To commemorate the connection between George Floyd and DJ Screw, University of Houston Libraries Special Collections commissioned an artwork by Robert L. Hodge, a notable artist from the Third Ward. His collage titled 8:46 will be displayed at the MD Anderson Library in Special Collections.
Houstonian George Floyd rapped on a handful of the underground mixtapes created by DJ Screw, whose archival collection is part of the Houston Hip Hop Research Collection at UH Special Collections. Following Floyd’s death in 2020, Julie Grob, curator of the collection, invited Hodge to create one of his signature collages in a way that would honor Floyd. 8:46 is a vibrant layering of figures reclaimed from old record album covers, anchored by Floyd’s gaze.
The faces in 8:46 represent the various perspectives and reactions to Floyd’s death. What emerges from the work is a tale of two Americas, Hodge said, and how we are all interconnected. “It’s the story of a flawed man who, no matter what you thought about him, is a human being who didn’t deserve to die.”
Like Floyd, Hodge was raised in the historic Third Ward neighborhood where UH is located. He has exhibited in numerous solo and group exhibitions, including Slowed and Throwed: Records of the City Through Mutated Lenses, an exhibition of artwork and archival material related to DJ Screw. Hodge also contributed label text to the UH Libraries exhibition Brothers in Rhyme: Fat Pat, Big Hawk, and the Screwed Up Click.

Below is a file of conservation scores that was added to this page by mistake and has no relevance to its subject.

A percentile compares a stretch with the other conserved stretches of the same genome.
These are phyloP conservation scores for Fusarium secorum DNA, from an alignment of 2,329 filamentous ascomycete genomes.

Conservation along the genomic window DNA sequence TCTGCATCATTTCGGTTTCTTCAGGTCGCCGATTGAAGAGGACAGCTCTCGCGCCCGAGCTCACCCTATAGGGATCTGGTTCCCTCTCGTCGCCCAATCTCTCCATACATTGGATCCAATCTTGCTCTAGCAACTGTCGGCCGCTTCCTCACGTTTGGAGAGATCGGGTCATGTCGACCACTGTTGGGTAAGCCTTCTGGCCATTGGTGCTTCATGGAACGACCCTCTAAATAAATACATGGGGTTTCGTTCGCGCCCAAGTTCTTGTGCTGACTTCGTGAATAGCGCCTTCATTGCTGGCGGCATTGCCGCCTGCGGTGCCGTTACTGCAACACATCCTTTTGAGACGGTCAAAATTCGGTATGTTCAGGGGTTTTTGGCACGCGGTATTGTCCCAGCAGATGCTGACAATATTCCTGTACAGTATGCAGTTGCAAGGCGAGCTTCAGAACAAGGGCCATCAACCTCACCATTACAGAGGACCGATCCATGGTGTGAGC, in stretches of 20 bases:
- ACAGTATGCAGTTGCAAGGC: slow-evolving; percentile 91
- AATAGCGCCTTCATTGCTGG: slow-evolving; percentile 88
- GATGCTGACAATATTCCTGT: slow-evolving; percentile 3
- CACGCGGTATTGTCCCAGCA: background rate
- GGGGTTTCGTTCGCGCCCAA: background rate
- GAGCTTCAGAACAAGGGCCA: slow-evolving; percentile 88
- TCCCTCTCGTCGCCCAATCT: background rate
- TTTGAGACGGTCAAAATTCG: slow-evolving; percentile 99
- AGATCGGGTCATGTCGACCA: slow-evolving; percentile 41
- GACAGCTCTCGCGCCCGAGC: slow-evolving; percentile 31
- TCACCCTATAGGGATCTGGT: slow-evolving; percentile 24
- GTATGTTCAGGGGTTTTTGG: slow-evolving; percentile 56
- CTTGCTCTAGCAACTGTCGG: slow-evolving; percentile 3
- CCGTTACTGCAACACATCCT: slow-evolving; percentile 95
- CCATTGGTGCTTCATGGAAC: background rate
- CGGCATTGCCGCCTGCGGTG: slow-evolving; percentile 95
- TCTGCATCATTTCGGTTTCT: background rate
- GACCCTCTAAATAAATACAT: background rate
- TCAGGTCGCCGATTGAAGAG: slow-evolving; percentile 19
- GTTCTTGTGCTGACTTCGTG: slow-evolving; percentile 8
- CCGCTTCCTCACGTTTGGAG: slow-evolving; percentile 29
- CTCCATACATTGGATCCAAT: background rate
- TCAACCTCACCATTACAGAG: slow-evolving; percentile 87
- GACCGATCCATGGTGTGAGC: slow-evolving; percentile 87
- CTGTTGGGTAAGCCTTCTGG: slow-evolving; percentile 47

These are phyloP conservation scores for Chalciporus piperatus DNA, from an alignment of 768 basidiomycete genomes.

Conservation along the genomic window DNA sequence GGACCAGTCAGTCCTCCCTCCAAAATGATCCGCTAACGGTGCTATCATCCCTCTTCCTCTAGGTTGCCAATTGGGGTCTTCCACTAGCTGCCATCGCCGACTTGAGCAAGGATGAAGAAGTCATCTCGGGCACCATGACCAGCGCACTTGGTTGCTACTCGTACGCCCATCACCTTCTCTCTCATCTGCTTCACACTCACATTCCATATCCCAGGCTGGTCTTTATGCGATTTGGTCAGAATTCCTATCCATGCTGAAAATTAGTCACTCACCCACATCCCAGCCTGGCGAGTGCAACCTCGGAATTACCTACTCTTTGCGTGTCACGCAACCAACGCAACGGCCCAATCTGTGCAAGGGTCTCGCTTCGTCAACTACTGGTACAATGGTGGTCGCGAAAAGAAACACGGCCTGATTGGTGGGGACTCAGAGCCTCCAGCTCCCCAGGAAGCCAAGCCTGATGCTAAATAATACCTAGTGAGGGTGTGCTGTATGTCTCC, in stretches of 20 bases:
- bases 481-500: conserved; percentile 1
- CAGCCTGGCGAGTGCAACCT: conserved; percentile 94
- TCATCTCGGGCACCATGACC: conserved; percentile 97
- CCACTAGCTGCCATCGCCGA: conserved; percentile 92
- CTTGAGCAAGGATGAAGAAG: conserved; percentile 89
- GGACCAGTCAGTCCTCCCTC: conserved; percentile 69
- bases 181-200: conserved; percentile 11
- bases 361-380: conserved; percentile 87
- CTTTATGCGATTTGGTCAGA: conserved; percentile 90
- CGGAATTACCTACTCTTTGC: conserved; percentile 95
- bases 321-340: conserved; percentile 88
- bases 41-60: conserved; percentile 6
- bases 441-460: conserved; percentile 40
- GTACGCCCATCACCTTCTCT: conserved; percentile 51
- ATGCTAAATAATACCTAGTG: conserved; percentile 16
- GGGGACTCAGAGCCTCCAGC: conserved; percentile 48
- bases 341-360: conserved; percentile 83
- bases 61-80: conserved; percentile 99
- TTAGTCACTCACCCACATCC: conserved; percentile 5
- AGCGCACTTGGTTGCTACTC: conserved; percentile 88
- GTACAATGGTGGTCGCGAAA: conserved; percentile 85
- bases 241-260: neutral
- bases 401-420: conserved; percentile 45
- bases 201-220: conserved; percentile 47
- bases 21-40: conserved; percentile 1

Of the Third Ward as inspiration to his work, Hodge said, “The people make the community, and the people are so diverse. From a jazz musician to a mailman to an addict, each has a story. This keeps me grounded in reality, in my work.”
A few of Hodge’s artistic influences include Romare Bearden, David Hammons, David McGee, Rick Lowe, Jesse Lott, Frida Kahlo, Robert Rauschenberg, The Art Guys, Otabenga Jones, Jabari Anderson, Jamal Cyrus, Kenya Evans, and Robert Pruitt.
Hodge has been doing collage work for many years and it is an art form for which he holds great respect. His technique is organic and involves finding older, lesser-known soul, blues, and country records and using the album cover art to create a new image. “It’s a stress breaker for me,” Hodge said. “I love taking an existing narrative and making something new out of it. That’s a lot like hip hop, sampling older records and making something new while honoring the past. The layers represent life in collage; there are a lot of things you see and a lot of things you don’t see.”